Posts for: March, 2012

By Dental Solutions of Winter Haven
March 18, 2012
Category: Oral Health
Tags: oral health  
TestYourDentalVocabulary

When dentists talk to patients, they often use specialized vocabulary referring to various dental conditions. Do you understand what they mean when they use these words — or are you wondering what they are talking about?

Here's your chance to test your knowledge of ten words that have a particular meaning in the context of dentistry. If you already know them, congratulations! If you don't, here's your chance to learn what these words mean in the dental world.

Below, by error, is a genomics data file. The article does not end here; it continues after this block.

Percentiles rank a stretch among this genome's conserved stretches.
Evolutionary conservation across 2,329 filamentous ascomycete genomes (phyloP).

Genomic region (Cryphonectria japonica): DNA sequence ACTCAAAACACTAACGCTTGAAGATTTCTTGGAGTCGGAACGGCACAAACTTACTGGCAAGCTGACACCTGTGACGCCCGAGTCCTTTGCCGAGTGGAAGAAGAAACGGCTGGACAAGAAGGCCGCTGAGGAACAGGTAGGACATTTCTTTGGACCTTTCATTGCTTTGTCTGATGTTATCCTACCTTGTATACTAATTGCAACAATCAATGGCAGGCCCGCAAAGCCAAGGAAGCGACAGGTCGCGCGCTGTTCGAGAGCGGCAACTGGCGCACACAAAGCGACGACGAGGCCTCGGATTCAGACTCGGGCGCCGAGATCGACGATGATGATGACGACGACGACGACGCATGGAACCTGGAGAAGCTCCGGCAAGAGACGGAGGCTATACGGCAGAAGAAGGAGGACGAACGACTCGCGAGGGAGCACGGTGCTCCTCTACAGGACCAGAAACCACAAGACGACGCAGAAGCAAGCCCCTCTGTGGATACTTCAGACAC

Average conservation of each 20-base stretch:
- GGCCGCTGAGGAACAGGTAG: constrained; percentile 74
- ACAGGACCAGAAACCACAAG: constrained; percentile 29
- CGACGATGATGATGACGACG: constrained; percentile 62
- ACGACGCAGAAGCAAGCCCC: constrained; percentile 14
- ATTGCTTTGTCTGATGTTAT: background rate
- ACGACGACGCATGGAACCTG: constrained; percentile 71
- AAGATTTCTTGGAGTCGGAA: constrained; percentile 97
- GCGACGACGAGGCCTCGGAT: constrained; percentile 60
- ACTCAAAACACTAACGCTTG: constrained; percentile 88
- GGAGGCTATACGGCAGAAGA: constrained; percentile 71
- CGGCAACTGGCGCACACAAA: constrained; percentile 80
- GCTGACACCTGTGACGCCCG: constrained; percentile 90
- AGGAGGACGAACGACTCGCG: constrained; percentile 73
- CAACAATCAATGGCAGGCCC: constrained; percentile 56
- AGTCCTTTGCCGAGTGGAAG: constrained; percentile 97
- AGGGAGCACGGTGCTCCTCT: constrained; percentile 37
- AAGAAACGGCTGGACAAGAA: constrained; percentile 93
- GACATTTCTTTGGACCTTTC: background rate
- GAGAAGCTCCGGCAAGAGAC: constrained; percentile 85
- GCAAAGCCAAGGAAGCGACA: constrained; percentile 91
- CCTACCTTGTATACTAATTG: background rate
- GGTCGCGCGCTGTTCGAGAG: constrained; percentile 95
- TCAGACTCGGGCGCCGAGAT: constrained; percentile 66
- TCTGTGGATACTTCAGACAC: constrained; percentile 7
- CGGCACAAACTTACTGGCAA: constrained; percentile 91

Enamel
In dentistry, enamel is the hard outer coating of your teeth. It is the hardest substance produced by living animals. It is a non-living, mineralized, and composed of a crystalline form of calcium and phosphate.

Dentin
The dentin is the layer of a tooth that is just beneath the enamel. It is living tissue similar to bone tissue.

Pulp
When dentists speak of pulp, we mean the tissues in the central chamber of a tooth (the root canal) that nourish the dentin layer and contain the nerves of the tooth.

Bruxism
Many people exert excess pressure on their teeth by clenching or grinding them. This is called bruxism, a habit that can be very damaging to teeth.

Occlusion
By this we mean how the upper and lower teeth are aligned, and how they fit together. This can also be referred to as your bite.

Dental caries